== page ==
Audio mixing is the heart of the music production. It is where the “overall” sound of the album is being shaped or crafted. Although you might say that its mastering that will be the one to transform it into “hits”. The importance of proper audio mixing is also a factor in any mastering success. Remember the “garbage in- garbage out” analogy. Even the best mastering engineers cannot fix a garbage mix. So what’s the professional technique in mixing? What are these tips and secrets that a pro mixer won’t tell? Below are important rules, skills, techniques that you need to know if you need to drastically improve the quality of your mix:
Tip#1: Cut more — Boost Less in doing any EQ adjustments
Analogy: Let’s illustrate this tip with a practical/real-mixing scenario example; supposing you start to mix a certain project. The moment you played it; you observed that the vocals are substantially buried in the mix because of the guitars. Beginners in mixing approach this problem by boosting the vocal sensitive frequencies which is 2000Hz – 3000Hz, Q at 1.0 with +3.0dB to +6.0 dB for example. So after boosting those frequencies, he/she will again review the mix. Then the mixer noticed something. The guitar overall volume level is now low in the mix and the vocals starts to become very dominant. To compensate for vocal dominance, beginner mixer will increase the track volume of the guitar (no EQ adjustment on the guitar). Guess what happens? The vocals again are drowned in the mix because of the guitar loud volume.
Conclusion: Boosting can hardly solved any EQ mixing issues. It’s why if you see a professional audio mixer doing a mix in a console or in a DAW; you might be surprised that a pro mixer will do a lot of “cutting” as compared to “boosting”. So how will a pro-mixer approach the above situation? First, since the vocals are drowned in the mix because of the guitar. A pro-mixer will simply cut the “vocal sensitive” frequencies on the guitar, so in this case the 2000Hz range. The following EQ setting will be applied on the guitar: Cut -6dB; 2000Hz Q=1.0. If the vocals are still drowned a bit, the cut can be increased from -6dB up to -9dB; until the vocals starts to shine out of the mix. So what about the EQ vocals? In some cases, the mixer might only apply a very slight boost on the vocals at 2000Hz to give it more clarity, so in this case: Boost +2dB, 2000Hz Q=1.0. The result: Vocals and guitar are now started to blend nicely in the mix. Of course the above technique illustrates the classic problem on vocals and guitar, the technique/principle can as well be applied to any musical instruments that includes the kick drum and the bass.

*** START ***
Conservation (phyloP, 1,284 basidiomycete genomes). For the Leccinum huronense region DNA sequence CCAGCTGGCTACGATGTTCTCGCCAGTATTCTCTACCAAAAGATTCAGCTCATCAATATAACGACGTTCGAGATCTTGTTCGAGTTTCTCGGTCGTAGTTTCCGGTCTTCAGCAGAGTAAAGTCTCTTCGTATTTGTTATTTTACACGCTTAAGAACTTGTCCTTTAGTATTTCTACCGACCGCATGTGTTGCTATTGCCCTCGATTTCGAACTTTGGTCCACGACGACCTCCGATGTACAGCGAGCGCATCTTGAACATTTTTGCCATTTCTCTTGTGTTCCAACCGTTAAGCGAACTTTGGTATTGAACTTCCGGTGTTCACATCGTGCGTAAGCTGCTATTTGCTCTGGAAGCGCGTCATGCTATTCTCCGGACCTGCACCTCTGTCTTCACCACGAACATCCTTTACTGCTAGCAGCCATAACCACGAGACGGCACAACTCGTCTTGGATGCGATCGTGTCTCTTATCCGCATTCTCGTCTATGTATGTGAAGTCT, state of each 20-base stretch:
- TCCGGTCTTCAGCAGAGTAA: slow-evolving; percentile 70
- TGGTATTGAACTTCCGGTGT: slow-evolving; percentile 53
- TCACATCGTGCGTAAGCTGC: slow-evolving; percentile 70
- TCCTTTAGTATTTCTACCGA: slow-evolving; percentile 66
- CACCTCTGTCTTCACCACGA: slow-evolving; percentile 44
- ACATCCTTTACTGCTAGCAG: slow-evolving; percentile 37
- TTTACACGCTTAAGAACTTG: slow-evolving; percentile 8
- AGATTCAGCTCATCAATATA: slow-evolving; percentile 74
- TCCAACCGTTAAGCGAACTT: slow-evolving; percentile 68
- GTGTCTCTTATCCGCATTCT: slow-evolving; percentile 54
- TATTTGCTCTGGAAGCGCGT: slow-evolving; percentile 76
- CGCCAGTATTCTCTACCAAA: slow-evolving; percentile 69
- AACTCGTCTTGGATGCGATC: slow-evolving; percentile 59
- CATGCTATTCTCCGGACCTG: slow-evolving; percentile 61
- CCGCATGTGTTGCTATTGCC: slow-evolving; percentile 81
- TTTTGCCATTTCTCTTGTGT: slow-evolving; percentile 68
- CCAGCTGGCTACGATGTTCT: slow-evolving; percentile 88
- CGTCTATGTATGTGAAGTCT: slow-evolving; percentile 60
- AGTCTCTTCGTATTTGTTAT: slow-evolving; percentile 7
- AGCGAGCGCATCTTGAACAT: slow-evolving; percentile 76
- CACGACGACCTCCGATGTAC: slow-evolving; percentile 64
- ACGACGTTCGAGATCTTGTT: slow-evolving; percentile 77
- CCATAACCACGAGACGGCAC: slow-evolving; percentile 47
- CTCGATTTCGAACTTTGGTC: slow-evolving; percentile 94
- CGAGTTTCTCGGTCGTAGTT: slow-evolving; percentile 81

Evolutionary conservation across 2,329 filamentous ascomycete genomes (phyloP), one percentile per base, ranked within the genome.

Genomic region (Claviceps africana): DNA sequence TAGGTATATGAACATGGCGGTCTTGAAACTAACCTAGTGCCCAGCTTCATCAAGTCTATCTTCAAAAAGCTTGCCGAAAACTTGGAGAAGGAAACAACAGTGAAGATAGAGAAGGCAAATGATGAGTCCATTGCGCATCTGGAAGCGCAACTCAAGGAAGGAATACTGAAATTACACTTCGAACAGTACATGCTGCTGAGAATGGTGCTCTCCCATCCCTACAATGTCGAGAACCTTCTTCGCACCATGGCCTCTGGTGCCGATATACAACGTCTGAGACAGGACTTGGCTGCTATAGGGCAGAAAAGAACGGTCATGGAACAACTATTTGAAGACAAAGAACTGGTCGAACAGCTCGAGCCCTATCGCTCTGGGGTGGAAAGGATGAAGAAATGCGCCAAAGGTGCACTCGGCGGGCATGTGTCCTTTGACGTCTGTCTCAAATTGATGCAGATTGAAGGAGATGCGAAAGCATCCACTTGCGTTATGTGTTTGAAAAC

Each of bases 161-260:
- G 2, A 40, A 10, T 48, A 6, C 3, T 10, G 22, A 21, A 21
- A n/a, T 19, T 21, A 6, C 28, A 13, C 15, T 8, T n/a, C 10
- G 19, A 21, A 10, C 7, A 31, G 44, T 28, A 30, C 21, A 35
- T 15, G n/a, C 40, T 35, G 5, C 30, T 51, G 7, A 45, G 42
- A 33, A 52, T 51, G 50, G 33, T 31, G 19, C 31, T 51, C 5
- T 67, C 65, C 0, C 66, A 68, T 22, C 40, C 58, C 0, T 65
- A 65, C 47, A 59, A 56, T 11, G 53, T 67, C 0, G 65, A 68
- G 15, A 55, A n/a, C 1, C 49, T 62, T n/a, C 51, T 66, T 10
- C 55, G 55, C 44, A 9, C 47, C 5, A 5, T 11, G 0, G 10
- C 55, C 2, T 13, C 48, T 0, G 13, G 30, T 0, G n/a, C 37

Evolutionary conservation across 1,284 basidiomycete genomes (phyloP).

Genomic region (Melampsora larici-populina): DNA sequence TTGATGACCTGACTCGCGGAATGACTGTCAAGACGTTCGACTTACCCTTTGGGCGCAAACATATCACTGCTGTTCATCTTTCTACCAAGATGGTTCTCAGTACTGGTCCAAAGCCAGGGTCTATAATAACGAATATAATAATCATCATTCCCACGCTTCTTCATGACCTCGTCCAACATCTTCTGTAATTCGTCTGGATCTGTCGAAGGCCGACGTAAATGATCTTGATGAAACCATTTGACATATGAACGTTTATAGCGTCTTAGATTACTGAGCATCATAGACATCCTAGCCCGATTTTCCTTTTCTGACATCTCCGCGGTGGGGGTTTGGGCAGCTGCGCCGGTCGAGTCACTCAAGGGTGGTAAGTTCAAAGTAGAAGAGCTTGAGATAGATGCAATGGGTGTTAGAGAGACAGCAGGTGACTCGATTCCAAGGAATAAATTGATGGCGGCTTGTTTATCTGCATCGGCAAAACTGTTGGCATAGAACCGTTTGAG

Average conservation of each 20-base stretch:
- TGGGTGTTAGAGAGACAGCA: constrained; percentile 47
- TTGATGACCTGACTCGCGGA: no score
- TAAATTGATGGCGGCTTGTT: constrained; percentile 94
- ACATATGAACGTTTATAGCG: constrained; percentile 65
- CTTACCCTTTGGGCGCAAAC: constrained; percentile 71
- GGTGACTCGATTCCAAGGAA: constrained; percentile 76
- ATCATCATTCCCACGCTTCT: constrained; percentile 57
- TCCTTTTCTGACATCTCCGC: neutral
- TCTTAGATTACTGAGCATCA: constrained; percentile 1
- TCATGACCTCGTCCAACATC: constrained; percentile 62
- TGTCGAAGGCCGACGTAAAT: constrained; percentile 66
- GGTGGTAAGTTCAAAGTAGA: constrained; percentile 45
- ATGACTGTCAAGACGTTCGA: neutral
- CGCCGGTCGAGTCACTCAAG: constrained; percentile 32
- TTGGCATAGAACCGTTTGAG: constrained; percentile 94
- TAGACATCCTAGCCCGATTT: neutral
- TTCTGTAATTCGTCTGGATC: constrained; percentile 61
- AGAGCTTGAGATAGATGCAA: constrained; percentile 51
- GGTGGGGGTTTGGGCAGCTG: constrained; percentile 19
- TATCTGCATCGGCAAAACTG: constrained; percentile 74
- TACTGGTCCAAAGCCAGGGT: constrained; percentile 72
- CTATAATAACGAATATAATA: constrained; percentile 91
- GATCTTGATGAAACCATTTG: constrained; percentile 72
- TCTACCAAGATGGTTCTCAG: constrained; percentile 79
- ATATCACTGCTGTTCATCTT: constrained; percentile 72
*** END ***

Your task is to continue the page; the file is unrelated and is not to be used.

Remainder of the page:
In the screenshot above, the kick and bass frequencies have each own location in the bass frequency spectrum resulting to clarity after cutting the kick drums bottom to give way for the bass guitar. Read here for more tips about mixing bass guitar/kick combination.
Tip#2: Apply Panning creatively and “realistically”
Back again to the previous example; supposing a beginner in mixing is doing a mix of a project for a rock band. After adjustments; the mixer noticed something odd. The mixer sounds so dull both in the headphones and the studio monitors. What’s going on here?The problem is that the mix has a very poor stereo image or no stereo image at all. It’s because all the tracks are placed on the center of the mix, resulting to very dull and “unrealistic” sound of the band. So how will the pro-mixer deal with this issue? First, the mixer imagines the mix as a live band playing in front of him/her. So the guitars are both in the left and right of the stage. In this case the left guitar will be panned on the left at 70% while the right guitar on the right at 70% for example. The vocals and bass is on the center as well as the kick drums. Cymbals and hi hats are slightly off-center; etc. You can search this website for some panning tips. This is how it looks like: